Michael Nesmith's Videoranch Channel on YouTube Archives His Groundbreaking Video Work

by VVN Music

We have said for a number of years that Michael Nesmith belongs in the Rock and Roll Hall of Fame, no so much for his work with the Monkees, but for his early country rock work with the First National Band and his groundbreaking video productions that led to the MTV revolution.

On Monday (November 13), Nesmith announced that much of that video work has now been archived for all to see on his Videoranch channel via YouTube.

The Videoranch Channel -- I've been working with Melodie here at VR setting up the Youtube channel for the video work that came out of here in the 80's-today.

Most of the things are up and ready to view. In the scheme of things all the old bits and routines seem very tame and genteel -- still funny in a way, absurd and sort of off the wall.

For TV Parts lovers here is where you will find the old routines from that short lived show, and for Elephant Parts lovers, its all here as well. You will find some "attic" treasures strewn about, too -- feel free to wander and take a look at it all.

These are the archives, such as they are. If you have any questions please keep them to yourself; rather contemplate what Douglas meant by forty-two.

Elephant Parts, a collection of music videos and comedy skits, was released in 1981 by Nesmith through his company, Pacific Arts. For the archive, the various segments of the hour long program have been broken out into separate videos.  Included are two of Nesmith's best known latter day songs, "Rio" and "Crusin'".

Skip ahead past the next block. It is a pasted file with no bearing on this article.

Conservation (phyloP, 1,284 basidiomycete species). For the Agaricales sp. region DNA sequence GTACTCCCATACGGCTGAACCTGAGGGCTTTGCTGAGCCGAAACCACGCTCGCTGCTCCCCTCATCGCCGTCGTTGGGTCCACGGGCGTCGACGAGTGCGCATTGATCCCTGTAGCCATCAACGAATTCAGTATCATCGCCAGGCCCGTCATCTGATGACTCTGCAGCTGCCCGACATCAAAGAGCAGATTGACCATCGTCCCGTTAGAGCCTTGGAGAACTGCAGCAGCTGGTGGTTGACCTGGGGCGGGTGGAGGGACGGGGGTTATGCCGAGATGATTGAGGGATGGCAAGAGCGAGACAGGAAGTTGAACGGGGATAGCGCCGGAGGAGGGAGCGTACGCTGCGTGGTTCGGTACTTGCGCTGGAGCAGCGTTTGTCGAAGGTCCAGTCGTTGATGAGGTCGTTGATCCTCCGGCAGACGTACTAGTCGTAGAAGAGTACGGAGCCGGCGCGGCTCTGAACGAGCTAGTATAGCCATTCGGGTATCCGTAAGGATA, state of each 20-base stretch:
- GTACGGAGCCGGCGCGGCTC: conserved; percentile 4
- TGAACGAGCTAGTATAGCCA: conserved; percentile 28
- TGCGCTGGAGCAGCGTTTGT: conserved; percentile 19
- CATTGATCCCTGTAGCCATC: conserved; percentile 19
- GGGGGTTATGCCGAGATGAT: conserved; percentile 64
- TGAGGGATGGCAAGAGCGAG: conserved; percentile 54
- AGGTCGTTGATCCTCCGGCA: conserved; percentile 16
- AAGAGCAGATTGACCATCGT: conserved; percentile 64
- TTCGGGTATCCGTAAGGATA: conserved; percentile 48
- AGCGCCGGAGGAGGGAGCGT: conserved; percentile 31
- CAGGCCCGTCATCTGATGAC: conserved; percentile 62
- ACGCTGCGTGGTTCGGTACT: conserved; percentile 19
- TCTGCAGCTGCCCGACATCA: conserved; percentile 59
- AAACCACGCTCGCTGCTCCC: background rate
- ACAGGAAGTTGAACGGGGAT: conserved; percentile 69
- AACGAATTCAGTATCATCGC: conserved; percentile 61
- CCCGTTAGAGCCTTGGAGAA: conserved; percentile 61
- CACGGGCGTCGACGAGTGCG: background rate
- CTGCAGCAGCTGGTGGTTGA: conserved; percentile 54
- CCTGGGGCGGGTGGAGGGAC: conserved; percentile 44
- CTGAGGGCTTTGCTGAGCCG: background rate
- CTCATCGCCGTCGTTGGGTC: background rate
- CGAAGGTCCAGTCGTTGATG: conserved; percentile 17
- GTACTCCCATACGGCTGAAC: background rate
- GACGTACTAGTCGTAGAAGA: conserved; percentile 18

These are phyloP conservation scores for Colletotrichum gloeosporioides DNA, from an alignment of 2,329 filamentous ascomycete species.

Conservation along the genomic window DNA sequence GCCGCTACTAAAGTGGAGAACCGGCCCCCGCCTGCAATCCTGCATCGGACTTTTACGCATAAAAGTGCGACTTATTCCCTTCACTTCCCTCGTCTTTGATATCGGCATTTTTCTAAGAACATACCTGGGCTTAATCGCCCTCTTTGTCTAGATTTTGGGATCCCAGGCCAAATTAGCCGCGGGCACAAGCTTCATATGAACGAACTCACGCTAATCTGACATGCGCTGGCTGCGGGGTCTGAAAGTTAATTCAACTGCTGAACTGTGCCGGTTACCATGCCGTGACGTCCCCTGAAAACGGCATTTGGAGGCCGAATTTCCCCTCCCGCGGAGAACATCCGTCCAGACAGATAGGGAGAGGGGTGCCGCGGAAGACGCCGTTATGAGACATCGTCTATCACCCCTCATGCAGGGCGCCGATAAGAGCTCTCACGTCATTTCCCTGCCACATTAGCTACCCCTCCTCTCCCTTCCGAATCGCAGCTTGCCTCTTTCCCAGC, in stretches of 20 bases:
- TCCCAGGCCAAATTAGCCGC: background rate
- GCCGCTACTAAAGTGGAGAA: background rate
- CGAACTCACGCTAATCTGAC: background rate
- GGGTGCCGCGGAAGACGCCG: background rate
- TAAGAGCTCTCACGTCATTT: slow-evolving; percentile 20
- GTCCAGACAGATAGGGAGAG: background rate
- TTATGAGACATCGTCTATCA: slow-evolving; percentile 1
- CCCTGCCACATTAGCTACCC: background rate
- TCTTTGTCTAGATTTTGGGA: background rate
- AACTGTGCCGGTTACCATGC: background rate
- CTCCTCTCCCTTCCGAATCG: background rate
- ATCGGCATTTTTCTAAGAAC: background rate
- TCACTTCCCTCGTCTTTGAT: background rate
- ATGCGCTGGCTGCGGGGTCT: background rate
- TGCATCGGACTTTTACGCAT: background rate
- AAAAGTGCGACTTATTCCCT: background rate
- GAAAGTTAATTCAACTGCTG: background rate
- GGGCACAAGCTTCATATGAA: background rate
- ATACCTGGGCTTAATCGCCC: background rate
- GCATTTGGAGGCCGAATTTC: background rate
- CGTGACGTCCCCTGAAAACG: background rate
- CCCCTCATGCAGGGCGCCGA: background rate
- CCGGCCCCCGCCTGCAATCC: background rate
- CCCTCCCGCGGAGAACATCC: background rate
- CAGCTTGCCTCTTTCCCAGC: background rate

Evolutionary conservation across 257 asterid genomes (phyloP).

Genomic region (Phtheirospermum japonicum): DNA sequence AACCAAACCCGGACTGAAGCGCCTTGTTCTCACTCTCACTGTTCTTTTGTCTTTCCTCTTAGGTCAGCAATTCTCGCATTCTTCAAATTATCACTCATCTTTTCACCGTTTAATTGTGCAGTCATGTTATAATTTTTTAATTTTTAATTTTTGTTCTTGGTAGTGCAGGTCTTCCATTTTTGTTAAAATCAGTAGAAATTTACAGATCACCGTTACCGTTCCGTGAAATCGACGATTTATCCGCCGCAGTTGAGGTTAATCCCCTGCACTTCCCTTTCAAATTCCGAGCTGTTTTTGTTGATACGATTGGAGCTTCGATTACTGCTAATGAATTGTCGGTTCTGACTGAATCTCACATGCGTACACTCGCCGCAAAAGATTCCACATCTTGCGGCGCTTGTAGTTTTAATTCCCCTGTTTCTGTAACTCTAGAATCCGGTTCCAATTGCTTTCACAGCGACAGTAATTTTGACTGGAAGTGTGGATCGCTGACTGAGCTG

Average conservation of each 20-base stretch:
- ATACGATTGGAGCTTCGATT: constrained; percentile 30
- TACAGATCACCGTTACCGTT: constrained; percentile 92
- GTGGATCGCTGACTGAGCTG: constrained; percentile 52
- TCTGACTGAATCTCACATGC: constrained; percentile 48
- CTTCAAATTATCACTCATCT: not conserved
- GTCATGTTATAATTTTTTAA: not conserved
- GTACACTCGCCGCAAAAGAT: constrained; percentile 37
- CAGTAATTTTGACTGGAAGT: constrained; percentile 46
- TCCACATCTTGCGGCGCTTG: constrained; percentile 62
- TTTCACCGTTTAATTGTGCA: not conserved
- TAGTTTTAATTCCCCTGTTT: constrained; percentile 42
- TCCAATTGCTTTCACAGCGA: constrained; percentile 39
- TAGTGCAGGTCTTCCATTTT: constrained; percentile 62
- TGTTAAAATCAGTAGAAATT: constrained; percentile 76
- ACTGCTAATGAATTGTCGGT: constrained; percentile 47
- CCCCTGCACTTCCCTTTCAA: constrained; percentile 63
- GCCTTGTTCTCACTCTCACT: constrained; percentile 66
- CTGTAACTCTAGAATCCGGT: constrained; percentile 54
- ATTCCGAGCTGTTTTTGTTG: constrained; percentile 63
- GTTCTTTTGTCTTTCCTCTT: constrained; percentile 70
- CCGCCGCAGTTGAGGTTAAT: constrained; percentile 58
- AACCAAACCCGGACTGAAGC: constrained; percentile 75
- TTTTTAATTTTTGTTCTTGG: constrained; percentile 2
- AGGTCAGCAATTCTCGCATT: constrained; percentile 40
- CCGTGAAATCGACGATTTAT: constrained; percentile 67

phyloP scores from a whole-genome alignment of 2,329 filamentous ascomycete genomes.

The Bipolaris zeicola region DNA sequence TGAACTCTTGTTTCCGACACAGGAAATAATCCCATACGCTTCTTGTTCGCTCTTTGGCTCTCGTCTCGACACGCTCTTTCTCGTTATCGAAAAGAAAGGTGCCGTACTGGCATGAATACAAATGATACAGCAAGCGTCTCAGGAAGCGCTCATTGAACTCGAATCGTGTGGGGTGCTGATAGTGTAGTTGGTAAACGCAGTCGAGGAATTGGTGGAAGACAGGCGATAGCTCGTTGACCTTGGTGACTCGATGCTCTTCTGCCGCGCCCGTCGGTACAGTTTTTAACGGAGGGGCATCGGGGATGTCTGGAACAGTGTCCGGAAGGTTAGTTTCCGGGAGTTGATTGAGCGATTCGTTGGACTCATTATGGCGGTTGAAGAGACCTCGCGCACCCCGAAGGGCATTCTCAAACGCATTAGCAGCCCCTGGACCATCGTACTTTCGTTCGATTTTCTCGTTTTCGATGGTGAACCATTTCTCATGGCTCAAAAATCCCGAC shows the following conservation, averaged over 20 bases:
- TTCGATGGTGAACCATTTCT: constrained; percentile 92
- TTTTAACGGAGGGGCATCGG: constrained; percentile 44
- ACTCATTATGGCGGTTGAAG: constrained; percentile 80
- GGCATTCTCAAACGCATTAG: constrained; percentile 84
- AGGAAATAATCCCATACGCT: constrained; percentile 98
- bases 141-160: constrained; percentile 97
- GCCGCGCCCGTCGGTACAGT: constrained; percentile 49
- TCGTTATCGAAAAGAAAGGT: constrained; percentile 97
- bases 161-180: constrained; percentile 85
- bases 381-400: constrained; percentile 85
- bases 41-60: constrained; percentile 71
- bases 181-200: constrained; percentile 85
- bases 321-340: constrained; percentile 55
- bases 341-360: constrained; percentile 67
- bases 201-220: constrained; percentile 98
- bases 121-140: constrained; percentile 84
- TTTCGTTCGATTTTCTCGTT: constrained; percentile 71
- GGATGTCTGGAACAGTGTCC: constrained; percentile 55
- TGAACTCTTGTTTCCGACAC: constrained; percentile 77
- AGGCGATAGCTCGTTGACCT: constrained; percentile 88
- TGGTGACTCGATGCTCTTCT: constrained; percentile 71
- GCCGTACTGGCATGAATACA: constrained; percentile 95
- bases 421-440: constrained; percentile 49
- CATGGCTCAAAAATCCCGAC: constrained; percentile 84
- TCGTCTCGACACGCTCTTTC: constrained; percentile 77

Television Parts came along four years later as a summer TV series on NBC and continued the format he started with Elephant Parts and the Nickelodeon series PopClips. Among the other people who appeared on the show were Jerry Seinfeld, Jay Leno, Martin Mull, Gary Shandling and Whoopi Goldberg.




1 comment

Calvin Gregory said...

I agree he should be in the HOF, but let's not discount the work he did with the Monkees. Some of the best Monkees songs were written by him. Some were with his vocals others were written for Micky to sing. All were great. Let's also not forget how he pretty much was the spearhead behind MTV. His work helped paved the way for what was one of the better cable ideas in history. Too bad he didn't do it all himself instead of passing it on, as I'm sure if he had we wouldn't have had to see so many crappy reality shows on that channel.

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